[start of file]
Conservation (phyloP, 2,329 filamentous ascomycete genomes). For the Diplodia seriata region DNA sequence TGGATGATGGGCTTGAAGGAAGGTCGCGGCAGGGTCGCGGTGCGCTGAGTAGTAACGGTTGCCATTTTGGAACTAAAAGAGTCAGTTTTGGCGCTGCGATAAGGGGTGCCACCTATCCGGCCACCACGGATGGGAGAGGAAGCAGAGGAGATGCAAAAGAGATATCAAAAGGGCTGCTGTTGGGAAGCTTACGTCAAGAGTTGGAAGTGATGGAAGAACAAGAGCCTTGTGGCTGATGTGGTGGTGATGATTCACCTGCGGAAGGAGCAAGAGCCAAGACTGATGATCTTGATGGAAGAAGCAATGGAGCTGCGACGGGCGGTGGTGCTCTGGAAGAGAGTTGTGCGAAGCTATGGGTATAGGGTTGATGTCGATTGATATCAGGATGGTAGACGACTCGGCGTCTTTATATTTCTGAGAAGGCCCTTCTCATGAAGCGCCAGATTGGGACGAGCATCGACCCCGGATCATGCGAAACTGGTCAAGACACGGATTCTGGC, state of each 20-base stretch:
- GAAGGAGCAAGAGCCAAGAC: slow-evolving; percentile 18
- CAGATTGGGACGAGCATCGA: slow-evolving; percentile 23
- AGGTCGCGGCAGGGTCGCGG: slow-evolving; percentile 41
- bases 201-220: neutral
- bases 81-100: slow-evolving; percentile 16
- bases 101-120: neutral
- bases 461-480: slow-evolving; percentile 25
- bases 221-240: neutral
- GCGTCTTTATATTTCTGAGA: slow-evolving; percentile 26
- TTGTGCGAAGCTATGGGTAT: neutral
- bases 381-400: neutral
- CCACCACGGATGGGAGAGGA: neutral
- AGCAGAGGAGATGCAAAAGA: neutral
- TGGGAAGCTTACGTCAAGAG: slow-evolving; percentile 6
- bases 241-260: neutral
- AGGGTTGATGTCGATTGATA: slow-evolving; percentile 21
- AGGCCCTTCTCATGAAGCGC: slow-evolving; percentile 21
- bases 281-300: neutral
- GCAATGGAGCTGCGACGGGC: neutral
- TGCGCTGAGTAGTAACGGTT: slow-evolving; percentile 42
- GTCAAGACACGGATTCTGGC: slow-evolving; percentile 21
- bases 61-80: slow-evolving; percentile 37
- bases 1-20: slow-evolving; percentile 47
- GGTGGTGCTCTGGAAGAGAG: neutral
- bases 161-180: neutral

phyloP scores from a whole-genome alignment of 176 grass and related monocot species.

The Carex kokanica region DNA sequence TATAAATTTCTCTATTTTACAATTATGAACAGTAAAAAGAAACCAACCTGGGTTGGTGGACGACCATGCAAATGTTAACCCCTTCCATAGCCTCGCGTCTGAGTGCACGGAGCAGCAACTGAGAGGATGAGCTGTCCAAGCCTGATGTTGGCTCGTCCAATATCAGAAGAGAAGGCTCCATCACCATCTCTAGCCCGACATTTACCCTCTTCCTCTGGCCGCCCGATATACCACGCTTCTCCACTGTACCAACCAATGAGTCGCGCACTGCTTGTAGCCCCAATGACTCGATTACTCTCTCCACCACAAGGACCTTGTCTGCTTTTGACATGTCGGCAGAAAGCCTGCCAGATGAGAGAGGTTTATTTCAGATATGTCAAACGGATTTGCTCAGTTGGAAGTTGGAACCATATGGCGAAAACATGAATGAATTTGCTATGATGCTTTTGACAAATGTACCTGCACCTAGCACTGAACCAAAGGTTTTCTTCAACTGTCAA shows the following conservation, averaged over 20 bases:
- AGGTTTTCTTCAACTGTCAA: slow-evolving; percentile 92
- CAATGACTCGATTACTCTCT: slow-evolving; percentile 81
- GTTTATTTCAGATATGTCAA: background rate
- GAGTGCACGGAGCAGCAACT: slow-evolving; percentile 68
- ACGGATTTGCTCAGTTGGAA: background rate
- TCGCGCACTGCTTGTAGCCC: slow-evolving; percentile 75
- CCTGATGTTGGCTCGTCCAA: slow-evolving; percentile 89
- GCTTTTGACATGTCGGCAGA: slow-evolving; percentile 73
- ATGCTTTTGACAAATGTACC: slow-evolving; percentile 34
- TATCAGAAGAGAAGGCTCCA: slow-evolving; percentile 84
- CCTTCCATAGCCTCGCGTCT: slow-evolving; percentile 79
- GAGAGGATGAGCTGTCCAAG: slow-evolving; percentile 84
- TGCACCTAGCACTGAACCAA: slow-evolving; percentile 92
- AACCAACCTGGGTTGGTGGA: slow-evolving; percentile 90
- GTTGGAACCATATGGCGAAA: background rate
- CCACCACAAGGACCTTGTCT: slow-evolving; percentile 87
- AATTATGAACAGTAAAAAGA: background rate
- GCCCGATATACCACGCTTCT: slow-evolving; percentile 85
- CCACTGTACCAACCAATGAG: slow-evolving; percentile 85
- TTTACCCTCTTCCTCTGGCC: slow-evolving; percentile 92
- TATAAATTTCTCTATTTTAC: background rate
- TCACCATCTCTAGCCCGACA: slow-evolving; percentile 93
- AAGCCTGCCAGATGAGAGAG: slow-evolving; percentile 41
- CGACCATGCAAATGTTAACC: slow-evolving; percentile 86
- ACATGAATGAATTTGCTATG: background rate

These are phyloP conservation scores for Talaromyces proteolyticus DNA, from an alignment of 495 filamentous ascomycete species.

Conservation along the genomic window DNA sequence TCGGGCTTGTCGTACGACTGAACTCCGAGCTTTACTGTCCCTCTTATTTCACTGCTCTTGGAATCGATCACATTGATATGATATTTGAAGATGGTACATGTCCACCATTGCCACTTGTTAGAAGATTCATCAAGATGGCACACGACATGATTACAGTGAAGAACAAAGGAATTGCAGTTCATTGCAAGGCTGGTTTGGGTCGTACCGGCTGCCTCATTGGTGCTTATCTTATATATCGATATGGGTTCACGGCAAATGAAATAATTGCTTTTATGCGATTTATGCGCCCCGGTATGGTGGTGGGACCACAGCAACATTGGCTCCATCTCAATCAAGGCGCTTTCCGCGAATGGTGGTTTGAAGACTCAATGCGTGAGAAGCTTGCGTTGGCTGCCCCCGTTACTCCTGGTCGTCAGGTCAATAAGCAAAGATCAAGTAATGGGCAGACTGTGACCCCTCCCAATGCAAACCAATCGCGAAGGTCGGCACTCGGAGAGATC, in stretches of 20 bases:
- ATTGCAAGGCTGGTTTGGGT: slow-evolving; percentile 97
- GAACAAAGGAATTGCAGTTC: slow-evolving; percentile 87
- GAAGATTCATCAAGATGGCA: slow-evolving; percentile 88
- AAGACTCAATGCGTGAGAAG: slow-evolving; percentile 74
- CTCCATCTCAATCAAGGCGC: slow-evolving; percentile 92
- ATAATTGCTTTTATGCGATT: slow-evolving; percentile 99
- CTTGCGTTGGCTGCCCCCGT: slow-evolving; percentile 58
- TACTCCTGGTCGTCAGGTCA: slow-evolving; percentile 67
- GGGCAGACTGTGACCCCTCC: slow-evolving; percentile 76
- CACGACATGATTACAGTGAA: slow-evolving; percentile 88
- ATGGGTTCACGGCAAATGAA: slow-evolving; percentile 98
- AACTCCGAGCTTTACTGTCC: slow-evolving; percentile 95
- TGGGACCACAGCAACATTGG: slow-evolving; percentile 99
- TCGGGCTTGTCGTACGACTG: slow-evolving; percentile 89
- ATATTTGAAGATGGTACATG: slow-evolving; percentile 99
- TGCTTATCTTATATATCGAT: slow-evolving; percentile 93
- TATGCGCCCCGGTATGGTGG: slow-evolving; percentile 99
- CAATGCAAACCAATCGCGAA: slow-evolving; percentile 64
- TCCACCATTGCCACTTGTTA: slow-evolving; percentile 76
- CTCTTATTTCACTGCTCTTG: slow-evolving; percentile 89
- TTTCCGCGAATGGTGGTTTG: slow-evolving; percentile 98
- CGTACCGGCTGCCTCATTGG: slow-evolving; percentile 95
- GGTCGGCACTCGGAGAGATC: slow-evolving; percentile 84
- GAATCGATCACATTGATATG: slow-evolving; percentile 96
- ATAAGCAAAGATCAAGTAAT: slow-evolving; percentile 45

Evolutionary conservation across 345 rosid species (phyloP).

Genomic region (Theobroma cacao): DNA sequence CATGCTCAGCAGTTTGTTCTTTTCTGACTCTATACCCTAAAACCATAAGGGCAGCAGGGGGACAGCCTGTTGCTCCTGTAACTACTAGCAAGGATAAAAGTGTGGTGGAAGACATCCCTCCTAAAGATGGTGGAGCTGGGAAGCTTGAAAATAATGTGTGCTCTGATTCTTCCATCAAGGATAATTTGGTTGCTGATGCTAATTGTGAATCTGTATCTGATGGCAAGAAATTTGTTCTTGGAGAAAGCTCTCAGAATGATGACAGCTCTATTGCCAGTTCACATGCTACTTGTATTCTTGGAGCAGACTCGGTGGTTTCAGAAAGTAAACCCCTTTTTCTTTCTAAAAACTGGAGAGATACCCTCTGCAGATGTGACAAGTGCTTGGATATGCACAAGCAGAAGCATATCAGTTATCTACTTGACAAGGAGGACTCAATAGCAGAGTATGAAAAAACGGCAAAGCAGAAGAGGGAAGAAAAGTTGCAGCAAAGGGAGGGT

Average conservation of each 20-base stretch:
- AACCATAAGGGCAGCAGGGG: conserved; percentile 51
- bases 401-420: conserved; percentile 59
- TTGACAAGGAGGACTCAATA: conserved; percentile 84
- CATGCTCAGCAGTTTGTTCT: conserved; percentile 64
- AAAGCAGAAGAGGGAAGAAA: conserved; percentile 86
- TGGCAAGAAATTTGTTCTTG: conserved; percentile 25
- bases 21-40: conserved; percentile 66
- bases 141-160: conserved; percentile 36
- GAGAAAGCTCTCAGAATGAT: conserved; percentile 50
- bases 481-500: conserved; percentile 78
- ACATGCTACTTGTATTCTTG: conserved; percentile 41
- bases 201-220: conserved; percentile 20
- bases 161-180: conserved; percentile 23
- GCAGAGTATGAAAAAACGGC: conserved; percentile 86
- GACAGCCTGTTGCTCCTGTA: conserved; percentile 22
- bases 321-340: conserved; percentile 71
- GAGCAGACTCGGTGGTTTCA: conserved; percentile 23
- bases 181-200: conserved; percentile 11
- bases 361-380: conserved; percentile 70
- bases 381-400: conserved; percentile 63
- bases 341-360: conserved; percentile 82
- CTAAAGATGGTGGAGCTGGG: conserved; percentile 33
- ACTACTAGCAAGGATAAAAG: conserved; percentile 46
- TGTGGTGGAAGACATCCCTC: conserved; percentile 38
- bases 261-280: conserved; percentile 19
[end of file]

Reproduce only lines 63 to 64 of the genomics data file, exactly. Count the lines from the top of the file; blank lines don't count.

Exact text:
- TACTCCTGGTCGTCAGGTCA: slow-evolving; percentile 67
- GGGCAGACTGTGACCCCTCC: slow-evolving; percentile 76